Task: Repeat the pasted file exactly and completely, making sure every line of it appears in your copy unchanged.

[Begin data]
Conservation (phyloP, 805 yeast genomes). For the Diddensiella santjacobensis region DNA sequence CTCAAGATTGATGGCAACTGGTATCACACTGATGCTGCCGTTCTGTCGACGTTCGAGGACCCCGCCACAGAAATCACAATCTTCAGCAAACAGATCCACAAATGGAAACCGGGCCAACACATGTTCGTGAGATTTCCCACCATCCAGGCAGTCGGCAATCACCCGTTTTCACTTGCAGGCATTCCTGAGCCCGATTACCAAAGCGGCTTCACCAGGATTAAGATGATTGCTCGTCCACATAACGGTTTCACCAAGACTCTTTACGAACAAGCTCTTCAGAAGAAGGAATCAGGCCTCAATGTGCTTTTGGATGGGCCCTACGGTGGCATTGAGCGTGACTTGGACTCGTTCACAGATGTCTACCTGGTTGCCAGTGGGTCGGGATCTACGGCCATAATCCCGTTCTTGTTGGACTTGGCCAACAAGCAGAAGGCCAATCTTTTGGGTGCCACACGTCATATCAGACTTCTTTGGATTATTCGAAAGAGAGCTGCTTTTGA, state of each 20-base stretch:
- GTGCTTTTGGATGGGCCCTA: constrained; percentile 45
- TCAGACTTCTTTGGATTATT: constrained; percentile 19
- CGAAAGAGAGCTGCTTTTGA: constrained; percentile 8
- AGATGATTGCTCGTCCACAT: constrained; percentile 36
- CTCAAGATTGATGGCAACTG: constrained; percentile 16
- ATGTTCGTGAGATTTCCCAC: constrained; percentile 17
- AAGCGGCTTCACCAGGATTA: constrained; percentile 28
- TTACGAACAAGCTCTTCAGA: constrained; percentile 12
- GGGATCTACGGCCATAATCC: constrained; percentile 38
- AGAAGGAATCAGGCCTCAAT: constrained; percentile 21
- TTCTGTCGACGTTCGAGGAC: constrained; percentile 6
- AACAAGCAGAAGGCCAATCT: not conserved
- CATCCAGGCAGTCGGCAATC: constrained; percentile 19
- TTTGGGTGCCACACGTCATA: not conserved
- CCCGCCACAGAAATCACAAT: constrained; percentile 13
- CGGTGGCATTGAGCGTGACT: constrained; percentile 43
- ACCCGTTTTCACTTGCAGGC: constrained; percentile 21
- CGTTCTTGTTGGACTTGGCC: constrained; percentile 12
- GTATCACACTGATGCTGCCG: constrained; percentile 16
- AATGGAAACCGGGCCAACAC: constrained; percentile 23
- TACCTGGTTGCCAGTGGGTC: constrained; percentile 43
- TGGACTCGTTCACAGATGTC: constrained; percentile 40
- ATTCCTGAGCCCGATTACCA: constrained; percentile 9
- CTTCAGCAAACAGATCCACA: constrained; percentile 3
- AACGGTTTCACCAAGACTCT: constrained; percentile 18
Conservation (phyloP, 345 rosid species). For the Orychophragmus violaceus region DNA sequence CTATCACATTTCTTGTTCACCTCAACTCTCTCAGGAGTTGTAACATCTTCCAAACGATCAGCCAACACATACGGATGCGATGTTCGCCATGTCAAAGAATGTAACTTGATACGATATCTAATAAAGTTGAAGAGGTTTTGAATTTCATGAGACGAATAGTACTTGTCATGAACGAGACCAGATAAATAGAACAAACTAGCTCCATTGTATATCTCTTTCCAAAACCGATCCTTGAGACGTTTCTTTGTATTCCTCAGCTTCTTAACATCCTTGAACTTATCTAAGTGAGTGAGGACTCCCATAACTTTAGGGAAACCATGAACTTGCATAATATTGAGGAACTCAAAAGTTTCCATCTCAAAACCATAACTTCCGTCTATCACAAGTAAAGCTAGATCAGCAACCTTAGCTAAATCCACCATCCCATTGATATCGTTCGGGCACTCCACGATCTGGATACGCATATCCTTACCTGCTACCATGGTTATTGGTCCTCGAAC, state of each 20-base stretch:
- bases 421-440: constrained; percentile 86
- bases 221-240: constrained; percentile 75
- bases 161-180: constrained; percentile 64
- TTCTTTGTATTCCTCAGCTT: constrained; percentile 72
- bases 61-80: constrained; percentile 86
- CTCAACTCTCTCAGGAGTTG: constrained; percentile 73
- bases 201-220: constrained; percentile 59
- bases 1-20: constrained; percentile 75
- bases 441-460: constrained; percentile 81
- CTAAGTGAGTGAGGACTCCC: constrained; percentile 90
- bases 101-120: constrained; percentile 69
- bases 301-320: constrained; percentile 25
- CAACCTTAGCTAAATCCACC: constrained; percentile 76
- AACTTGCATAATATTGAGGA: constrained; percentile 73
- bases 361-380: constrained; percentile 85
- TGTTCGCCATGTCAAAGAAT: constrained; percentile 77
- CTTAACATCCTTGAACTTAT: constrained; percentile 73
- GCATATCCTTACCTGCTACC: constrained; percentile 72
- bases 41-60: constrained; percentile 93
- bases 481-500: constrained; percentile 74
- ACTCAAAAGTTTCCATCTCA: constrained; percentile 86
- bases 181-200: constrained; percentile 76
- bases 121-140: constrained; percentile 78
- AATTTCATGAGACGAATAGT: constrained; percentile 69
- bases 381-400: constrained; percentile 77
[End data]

Conservation (phyloP, 805 yeast genomes). For the Diddensiella santjacobensis region DNA sequence CTCAAGATTGATGGCAACTGGTATCACACTGATGCTGCCGTTCTGTCGACGTTCGAGGACCCCGCCACAGAAATCACAATCTTCAGCAAACAGATCCACAAATGGAAACCGGGCCAACACATGTTCGTGAGATTTCCCACCATCCAGGCAGTCGGCAATCACCCGTTTTCACTTGCAGGCATTCCTGAGCCCGATTACCAAAGCGGCTTCACCAGGATTAAGATGATTGCTCGTCCACATAACGGTTTCACCAAGACTCTTTACGAACAAGCTCTTCAGAAGAAGGAATCAGGCCTCAATGTGCTTTTGGATGGGCCCTACGGTGGCATTGAGCGTGACTTGGACTCGTTCACAGATGTCTACCTGGTTGCCAGTGGGTCGGGATCTACGGCCATAATCCCGTTCTTGTTGGACTTGGCCAACAAGCAGAAGGCCAATCTTTTGGGTGCCACACGTCATATCAGACTTCTTTGGATTATTCGAAAGAGAGCTGCTTTTGA, state of each 20-base stretch:
- GTGCTTTTGGATGGGCCCTA: constrained; percentile 45
- TCAGACTTCTTTGGATTATT: constrained; percentile 19
- CGAAAGAGAGCTGCTTTTGA: constrained; percentile 8
- AGATGATTGCTCGTCCACAT: constrained; percentile 36
- CTCAAGATTGATGGCAACTG: constrained; percentile 16
- ATGTTCGTGAGATTTCCCAC: constrained; percentile 17
- AAGCGGCTTCACCAGGATTA: constrained; percentile 28
- TTACGAACAAGCTCTTCAGA: constrained; percentile 12
- GGGATCTACGGCCATAATCC: constrained; percentile 38
- AGAAGGAATCAGGCCTCAAT: constrained; percentile 21
- TTCTGTCGACGTTCGAGGAC: constrained; percentile 6
- AACAAGCAGAAGGCCAATCT: not conserved
- CATCCAGGCAGTCGGCAATC: constrained; percentile 19
- TTTGGGTGCCACACGTCATA: not conserved
- CCCGCCACAGAAATCACAAT: constrained; percentile 13
- CGGTGGCATTGAGCGTGACT: constrained; percentile 43
- ACCCGTTTTCACTTGCAGGC: constrained; percentile 21
- CGTTCTTGTTGGACTTGGCC: constrained; percentile 12
- GTATCACACTGATGCTGCCG: constrained; percentile 16
- AATGGAAACCGGGCCAACAC: constrained; percentile 23
- TACCTGGTTGCCAGTGGGTC: constrained; percentile 43
- TGGACTCGTTCACAGATGTC: constrained; percentile 40
- ATTCCTGAGCCCGATTACCA: constrained; percentile 9
- CTTCAGCAAACAGATCCACA: constrained; percentile 3
- AACGGTTTCACCAAGACTCT: constrained; percentile 18
Conservation (phyloP, 345 rosid species). For the Orychophragmus violaceus region DNA sequence CTATCACATTTCTTGTTCACCTCAACTCTCTCAGGAGTTGTAACATCTTCCAAACGATCAGCCAACACATACGGATGCGATGTTCGCCATGTCAAAGAATGTAACTTGATACGATATCTAATAAAGTTGAAGAGGTTTTGAATTTCATGAGACGAATAGTACTTGTCATGAACGAGACCAGATAAATAGAACAAACTAGCTCCATTGTATATCTCTTTCCAAAACCGATCCTTGAGACGTTTCTTTGTATTCCTCAGCTTCTTAACATCCTTGAACTTATCTAAGTGAGTGAGGACTCCCATAACTTTAGGGAAACCATGAACTTGCATAATATTGAGGAACTCAAAAGTTTCCATCTCAAAACCATAACTTCCGTCTATCACAAGTAAAGCTAGATCAGCAACCTTAGCTAAATCCACCATCCCATTGATATCGTTCGGGCACTCCACGATCTGGATACGCATATCCTTACCTGCTACCATGGTTATTGGTCCTCGAAC, state of each 20-base stretch:
- bases 421-440: constrained; percentile 86
- bases 221-240: constrained; percentile 75
- bases 161-180: constrained; percentile 64
- TTCTTTGTATTCCTCAGCTT: constrained; percentile 72
- bases 61-80: constrained; percentile 86
- CTCAACTCTCTCAGGAGTTG: constrained; percentile 73
- bases 201-220: constrained; percentile 59
- bases 1-20: constrained; percentile 75
- bases 441-460: constrained; percentile 81
- CTAAGTGAGTGAGGACTCCC: constrained; percentile 90
- bases 101-120: constrained; percentile 69
- bases 301-320: constrained; percentile 25
- CAACCTTAGCTAAATCCACC: constrained; percentile 76
- AACTTGCATAATATTGAGGA: constrained; percentile 73
- bases 361-380: constrained; percentile 85
- TGTTCGCCATGTCAAAGAAT: constrained; percentile 77
- CTTAACATCCTTGAACTTAT: constrained; percentile 73
- GCATATCCTTACCTGCTACC: constrained; percentile 72
- bases 41-60: constrained; percentile 93
- bases 481-500: constrained; percentile 74
- ACTCAAAAGTTTCCATCTCA: constrained; percentile 86
- bases 181-200: constrained; percentile 76
- bases 121-140: constrained; percentile 78
- AATTTCATGAGACGAATAGT: constrained; percentile 69
- bases 381-400: constrained; percentile 77